8 Items to Make a Great Music Festival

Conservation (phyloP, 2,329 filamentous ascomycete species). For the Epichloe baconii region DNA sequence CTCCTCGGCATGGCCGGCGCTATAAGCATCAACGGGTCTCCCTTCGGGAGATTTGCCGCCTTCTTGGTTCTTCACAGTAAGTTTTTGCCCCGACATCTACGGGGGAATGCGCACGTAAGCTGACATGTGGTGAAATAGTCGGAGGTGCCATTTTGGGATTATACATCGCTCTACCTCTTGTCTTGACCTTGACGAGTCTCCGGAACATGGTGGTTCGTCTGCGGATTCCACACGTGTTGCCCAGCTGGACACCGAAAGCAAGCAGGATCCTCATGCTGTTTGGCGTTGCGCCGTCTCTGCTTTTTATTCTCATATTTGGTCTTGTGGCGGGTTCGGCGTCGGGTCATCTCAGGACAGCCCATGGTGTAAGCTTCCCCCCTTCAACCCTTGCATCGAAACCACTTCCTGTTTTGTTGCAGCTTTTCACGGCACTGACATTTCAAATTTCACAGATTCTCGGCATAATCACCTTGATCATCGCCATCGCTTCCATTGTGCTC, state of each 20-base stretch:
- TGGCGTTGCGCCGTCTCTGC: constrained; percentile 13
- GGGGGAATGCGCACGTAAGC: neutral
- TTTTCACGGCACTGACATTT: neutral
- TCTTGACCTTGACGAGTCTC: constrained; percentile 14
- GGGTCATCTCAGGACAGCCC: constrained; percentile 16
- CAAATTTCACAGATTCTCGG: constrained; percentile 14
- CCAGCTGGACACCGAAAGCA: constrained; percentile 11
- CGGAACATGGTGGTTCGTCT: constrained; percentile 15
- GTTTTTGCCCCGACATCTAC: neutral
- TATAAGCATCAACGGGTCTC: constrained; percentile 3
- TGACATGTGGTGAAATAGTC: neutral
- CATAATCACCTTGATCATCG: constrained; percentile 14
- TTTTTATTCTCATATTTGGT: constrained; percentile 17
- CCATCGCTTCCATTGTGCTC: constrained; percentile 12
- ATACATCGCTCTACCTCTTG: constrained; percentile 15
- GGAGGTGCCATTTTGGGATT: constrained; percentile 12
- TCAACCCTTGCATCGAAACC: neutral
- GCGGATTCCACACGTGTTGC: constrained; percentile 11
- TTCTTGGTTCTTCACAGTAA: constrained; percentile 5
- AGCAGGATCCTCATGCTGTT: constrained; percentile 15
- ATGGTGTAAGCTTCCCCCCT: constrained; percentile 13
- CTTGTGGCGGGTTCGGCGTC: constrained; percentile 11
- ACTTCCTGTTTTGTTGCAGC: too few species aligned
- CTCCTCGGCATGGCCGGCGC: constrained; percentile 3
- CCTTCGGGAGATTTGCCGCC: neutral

While spring marks the return of warm weather for most of the U.S., it also marks the beginning of festival season. The massive music events like Coachella, Firefly, and Lollapalooza are fast approaching, while other brilliant, less-mainstream festivals are happening weekly. The event and the atmosphere is always great, but every festival goer knows the frustration and inconvenience of the down time in the elements armed with only a tent. To help you combat these problems, here are a few essentials to keep you focused on the music and fun; not on the travel based annoyance of the in-between times. Obviously, you’re going to need a lot of water to get you through the dancing and sometimes scorching temps that accompany desert and summer festivals. You can try to be cool and just take a bunch of water bottles (which you are sure to run out of or give away fairly quickly), or you can opt for the hydration pack. Many people carry a backpack or shoulder bag anyway to get them through the day, so try out a hydration backpack instead. You can store water and other little items you would normally while keeping a steady flow of water available for when it’s inevitably need it. Too often, people collapse and die during these day-long events due to dehydration, so much so that many event companies are offering water distribution centers, ideal for the hydration pack carrier. You just have to fill up, like you’re getting gas, and you’re good to go. More and more people are opting for this option for good reason. Be smart and stay hydrated. Bugs. Mosquitoes and other bugs are another torment for yearly festival goers as they come out in force on hot humid days. Most people carry bug spray with them, which drives down the buzzing in your ear, but leaves that pungent smell and sticky layer of film on the skin. Another option, or even a supplemental option, is MosRepel bands. The bands slowly and consistently release a mixture of natural oils that repels bugs and smells a little more fragrant than typical insect repellant. The bands last up to 180 hours after you open the package, and come in a couple different colors to blend into whatever you’re wearing. . . Packing for a festival camp-site always poses problems. You want to make sure you have plenty of outfits for each day, as well as clothes to sleep in, but you don’t want to carry an enormous suitcase around. Throwing clothes in one bag causes them to jumble together and forces you to rummage through the entire bag around the campsite just to put together one outfit. Instead of rifling through your bag and getting even your clean clothes dirty, try using Pack-It cubes. A little preparation (putting outfits together beforehand), and placing each individual combination in a cube will keep you far more organized, and avoid mixing dirty with clean clothes and spreading items around. The cubes give you more room, if you’re staying in a tent, and help you get out the door faster, rather than mixing and matching eat time you get ready to go out. This one is pretty self-explanatory. No one likes getting wet, and festivals often continue through the elements, so it only makes sense to come prepared for rain or shine. Too often, people forget to bring a jacket or waterproofing equipment to a festival. Not only are your clothes soaked, but you also have to deal with flooded campsites, drenched tents, and damaged appliances. Packing light is essential, and most rain jackets are fairly thick, making the one dimensional piece of clothing an inefficient packing item. A poncho is much larger, lighter, and thinner, allowing you to cover much more surface area (cover things other than your body), and stow it compactly and easily. Waterproof pouches are essential for keeping your phone and wallet safe when it rains or floods at a festival. Packing for a few days of festival going is a difficult task. Overnight camping requires a lot of heavy awkward items, like tent poles and covers, so packing your clothes in a light and organized fashion is essential. Without access to laundry services and limited bathing options, carrying extra clothes and outfits becomes important to keep you smelling good. Carrying a duffel bag helps accommodate what will surely be a large clothing payload. They are lightweight, easy to throw around, and store high volumes of clothing without having to drag around a heavy frame-bound suitcase. They also fit easier in a tent than traditional suitcases and hold way more than a backpack while remaining similarly portable. They are an ideal complement to the packing cubes, capable of housing a large number of squares. Versatile, lightweight, and functional, duffel bags are an essential bag for any overnight festival goer. . . Are they the most fashionable, no, are they the most functional, yes. And while you may be worried about the belt interfering with your style, you can always wear the money belt under your clothing or shirt, so your style will remain uninterrupted. This one is more about convenience than anything else. The money belt or waist wallet is small, straps around your waist (obviously), and helps you carry around your I.D., money, and any other important item without carrying an exposed bag or leaving your stuff everywhere periodically. . . It’s no secret that festivals usually go hand in hand with lots of drinking. Many people make the mistake of going too hard the first day or night, which leaves day two an awful combination of camp-style sleeping and a wicked hangover. Now, you can try to bring whatever home-made hangover remedy your normally use with you, or you can bring along a pack of the homeopathic pill Drinkease. They are small, stow able, and really help relieve some of the hangover symptoms that accompany a night of too much fun. It’s definitely worth a shot to try, rather than suffering through a second festival day with severe sensitivities and headaches. . This is the kind of item that you never think you need until you really, really need it. The Royce Key Finder helps you keep track or find lost wallets or phones by placing a tracker inside the item that identifies the lost item’s position up to 100 feet away. It might seem a little superfluous, as you are liable to keep your vitals (phone and wallet) on your person at all times. However, with a mass of people all in one place, intermixed with camping and tents, it’s extremely easy to lose track of your items, leaving you stranded in a rough spot. Festivals are a hotspot for lost or stolen items, so prepare for any situation.